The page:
The Big One
Marcelo is weary. At 51, he has ulcers and high blood pressure, not helped by an 80-hour workweek. He has put away the Ferragamo neckties he used to wear as a corporate lawyer and favors simple white shirts befitting a public servant on an $8,400 annual salary. He jokes that his wife, a vice president at a cement manufacturing firm, supports him. He doubts that he'll serve out his seven-year term as ombudsman. But before he leaves, he said, he wants to win the big one: the case against former president Joseph Estrada, ousted in January 2001 in the midst of impeachment proceedings for alleged corruption.
Marcelo is arguing that Estrada has amassed $74 million in illegal gambling kickbacks and tobacco tax diversions. He knows the case well. A volunteer prosecutor during the House impeachment hearings, he examined a key prosecution witness who charged that Estrada received $12.5 million in gambling protection money and tax skimming. Before the Senate trial was completed, massive protests and the withdrawal of military support forced Estrada out.
Estrada, 68, maintains his innocence.
Marcelo began his anti-corruption drive in 2001 when, as solicitor general, he revived a long-dormant case against Marcos, who had been forced out in 1986, and his wife. Resisting unofficial offers from the Marcos camp to settle the case, he forced the return of $680 million that the couple had stashed in a Swiss bank account. It was the largest repatriation of ill-gotten wealth in history.
When Marcelo first took office, skeptics questioned his independence. He hailed from the law office of Carpio, Villaraza and Cruz, known simply as "the firm" because of its links to President Gloria Macapagal Arroyo, who succeeded Estrada. The firm had served as the Arroyo family's private counsel before Arroyo became president.
Since taking office, Marcelo has shunned social affairs where he might run into his legal buddies or administration officials. He has asked his former firm not to handle cases tried by his agency. In 2003, he filed corruption charges against 26 Arroyo appointees accused of grossly inflating the cost of a highway, and he is investigating charges of illegal gambling against Arroyo's son, a congressman.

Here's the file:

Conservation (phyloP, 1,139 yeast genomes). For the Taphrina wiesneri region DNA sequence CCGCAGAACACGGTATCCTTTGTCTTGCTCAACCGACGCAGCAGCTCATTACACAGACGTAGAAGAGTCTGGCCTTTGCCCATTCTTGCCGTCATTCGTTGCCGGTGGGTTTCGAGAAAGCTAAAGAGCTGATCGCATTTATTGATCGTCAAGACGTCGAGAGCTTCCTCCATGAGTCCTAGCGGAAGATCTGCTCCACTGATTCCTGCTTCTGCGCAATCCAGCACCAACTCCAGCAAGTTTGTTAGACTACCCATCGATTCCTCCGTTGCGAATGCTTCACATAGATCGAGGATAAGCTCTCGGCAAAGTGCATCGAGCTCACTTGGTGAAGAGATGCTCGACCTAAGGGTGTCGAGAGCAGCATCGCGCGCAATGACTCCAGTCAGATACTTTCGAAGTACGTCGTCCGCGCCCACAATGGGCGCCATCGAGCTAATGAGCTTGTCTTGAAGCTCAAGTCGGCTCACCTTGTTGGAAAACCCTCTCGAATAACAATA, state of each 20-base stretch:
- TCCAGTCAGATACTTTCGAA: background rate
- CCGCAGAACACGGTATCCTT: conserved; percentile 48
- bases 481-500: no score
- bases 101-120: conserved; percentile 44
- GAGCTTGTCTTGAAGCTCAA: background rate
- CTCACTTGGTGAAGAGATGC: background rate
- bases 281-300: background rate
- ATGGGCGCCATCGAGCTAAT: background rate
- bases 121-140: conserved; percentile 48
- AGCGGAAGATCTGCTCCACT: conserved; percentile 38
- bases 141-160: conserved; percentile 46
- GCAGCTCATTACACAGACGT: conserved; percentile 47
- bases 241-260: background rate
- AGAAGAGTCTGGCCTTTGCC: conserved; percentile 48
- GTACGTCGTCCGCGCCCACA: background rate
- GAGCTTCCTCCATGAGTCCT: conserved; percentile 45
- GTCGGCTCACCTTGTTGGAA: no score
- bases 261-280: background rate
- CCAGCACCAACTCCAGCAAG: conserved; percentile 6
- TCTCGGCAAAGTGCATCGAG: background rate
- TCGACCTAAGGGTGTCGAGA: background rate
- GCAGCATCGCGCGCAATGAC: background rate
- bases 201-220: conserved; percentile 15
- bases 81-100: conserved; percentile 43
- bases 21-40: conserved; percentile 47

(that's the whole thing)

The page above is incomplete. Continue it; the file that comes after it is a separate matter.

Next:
"People trust him a lot more now than they did when he first came in," said Guillermo Luz, executive director of the influential Makati Business Club.
Boosting the Agency
After lunch, with the sky darkening and thunder rumbling, Marcelo popped in a CD. Strains from the music of "Les Miserables" -- "Take my hand and lead me to salvation" -- filled the room. At 3 p.m., he picked up a pen and signed suspension orders against two sisters who work at the Customs Bureau. So-called lifestyle checks showed the sisters had acquired luxury cars, SUVs and properties while earning $4,000 to $4,600 a year in salary. Tax records showed no other income.
Though the cost of corruption is difficult to gauge, the Philippine Center for Investigative Journalism has estimated that as much as $4 billion is lost to fraud in the Customs Bureau alone. Another survey found that businesses add as much as 20 percent on average to transaction costs to account for government bribes. Transparency International measures the public perception of corruption, ranking countries in descending order, with 1 being the least corrupt. Last year, the Philippines ranked 102nd out of 146 nations surveyed.
Marcelo's biggest challenge, he said, is strengthening the agency. "How can you win the battles if the institution is weak?" he asked. He is hiring 50 more prosecutors and 200 more investigators and has begun intensive staff training with aid from the World Bank and U.S. Agency for International Development. He has pushed for legislation to triple to 45 the number of members on the corruption court, which is slogging through 1,800 cases, each of which takes on average of seven years to complete.
At a quarter to 7 in the evening, the ombudsman strode out of his office and hustled down four flights of stairs, flanked by his eight bodyguards. No matter the caseload, he has dinner with his wife. Then it's back to work at home. He was preparing another graft case. Its target: an air force general.